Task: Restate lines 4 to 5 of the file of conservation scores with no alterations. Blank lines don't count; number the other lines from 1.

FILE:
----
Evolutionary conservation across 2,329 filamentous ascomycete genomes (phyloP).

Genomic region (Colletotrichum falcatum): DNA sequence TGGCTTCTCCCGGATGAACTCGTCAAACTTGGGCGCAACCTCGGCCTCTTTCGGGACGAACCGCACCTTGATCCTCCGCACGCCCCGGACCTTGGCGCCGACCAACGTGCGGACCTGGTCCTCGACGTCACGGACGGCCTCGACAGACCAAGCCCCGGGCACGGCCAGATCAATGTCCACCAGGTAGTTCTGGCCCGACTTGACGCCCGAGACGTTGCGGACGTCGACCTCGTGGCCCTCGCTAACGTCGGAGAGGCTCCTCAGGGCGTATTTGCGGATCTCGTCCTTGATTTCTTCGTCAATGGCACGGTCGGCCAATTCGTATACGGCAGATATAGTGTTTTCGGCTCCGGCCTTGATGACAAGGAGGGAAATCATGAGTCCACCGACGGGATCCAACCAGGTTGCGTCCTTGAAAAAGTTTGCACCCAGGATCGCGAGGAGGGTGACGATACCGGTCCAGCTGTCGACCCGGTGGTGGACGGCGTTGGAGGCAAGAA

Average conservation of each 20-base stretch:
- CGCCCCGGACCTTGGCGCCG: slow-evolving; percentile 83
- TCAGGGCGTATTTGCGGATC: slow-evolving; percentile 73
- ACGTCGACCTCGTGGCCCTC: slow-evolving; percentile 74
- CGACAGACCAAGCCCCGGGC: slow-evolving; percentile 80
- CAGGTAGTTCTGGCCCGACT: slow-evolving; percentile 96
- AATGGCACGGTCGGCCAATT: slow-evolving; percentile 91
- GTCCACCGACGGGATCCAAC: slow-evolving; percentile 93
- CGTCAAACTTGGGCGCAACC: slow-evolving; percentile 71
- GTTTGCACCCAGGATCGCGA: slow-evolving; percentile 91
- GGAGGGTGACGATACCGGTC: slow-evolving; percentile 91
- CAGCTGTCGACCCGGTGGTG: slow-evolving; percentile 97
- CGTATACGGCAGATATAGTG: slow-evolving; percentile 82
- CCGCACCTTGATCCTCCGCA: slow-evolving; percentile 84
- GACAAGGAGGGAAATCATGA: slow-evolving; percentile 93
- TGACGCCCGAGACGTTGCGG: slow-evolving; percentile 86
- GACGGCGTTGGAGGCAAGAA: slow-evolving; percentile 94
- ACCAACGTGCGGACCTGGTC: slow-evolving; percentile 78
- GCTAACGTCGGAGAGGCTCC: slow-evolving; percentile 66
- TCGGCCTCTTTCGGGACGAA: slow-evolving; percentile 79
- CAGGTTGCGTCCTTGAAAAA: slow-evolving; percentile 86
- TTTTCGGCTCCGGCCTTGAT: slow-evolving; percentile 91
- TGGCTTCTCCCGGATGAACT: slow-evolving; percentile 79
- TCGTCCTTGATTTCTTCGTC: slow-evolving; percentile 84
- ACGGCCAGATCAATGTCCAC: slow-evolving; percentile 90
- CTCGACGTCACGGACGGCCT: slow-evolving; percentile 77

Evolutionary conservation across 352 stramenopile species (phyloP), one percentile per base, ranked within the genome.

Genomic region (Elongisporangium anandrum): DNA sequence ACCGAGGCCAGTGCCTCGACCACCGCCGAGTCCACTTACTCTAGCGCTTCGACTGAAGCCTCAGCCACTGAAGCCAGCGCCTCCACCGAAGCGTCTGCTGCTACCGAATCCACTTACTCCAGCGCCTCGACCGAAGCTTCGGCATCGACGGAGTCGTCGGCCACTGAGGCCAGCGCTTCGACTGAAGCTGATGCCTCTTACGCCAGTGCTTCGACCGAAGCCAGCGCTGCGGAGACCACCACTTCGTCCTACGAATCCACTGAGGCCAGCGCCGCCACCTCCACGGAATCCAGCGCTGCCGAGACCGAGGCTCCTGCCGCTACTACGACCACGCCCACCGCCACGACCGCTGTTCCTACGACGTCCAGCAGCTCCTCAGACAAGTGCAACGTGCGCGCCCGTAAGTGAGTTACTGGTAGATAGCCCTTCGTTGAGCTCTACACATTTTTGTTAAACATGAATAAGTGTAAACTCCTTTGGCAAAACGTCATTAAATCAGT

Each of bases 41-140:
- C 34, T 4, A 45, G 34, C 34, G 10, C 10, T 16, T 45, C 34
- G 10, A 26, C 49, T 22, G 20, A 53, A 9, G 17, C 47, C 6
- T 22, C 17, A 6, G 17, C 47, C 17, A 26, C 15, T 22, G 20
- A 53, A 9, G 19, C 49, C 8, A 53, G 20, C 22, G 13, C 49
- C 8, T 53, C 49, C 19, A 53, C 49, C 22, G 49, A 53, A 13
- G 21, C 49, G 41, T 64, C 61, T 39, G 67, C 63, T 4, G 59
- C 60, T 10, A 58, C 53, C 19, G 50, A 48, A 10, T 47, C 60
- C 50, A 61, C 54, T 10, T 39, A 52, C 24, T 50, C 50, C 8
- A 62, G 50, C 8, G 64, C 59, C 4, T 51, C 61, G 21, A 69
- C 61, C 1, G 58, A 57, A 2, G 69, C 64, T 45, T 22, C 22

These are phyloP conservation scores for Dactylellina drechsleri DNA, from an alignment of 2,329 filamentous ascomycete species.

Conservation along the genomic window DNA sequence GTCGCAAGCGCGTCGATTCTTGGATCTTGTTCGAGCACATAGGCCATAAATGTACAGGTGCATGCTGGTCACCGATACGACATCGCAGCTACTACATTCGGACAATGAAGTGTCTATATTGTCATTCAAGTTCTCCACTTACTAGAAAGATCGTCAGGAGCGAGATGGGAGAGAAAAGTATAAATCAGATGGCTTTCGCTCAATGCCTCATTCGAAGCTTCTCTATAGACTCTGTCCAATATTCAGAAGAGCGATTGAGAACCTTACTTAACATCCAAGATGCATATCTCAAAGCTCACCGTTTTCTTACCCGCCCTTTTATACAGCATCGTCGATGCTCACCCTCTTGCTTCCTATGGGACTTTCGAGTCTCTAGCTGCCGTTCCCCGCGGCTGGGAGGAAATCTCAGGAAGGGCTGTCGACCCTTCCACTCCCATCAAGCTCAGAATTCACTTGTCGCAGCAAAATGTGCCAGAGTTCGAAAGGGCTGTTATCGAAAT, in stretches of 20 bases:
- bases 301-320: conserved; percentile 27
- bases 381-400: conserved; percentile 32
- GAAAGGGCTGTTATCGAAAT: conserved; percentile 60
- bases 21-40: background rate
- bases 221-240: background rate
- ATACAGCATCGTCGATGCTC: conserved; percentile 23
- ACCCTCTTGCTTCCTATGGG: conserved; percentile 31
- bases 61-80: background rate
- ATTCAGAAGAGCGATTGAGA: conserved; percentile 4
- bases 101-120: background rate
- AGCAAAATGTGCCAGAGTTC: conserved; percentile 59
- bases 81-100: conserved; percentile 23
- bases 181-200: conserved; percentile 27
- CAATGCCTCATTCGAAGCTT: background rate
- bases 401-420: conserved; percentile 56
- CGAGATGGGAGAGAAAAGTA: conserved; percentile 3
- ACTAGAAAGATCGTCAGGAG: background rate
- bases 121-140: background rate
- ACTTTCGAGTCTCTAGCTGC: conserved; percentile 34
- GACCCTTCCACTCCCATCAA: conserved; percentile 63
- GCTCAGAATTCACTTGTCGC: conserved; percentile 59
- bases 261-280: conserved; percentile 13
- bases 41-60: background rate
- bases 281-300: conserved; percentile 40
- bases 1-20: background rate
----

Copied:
- CGCCCCGGACCTTGGCGCCG: slow-evolving; percentile 83
- TCAGGGCGTATTTGCGGATC: slow-evolving; percentile 73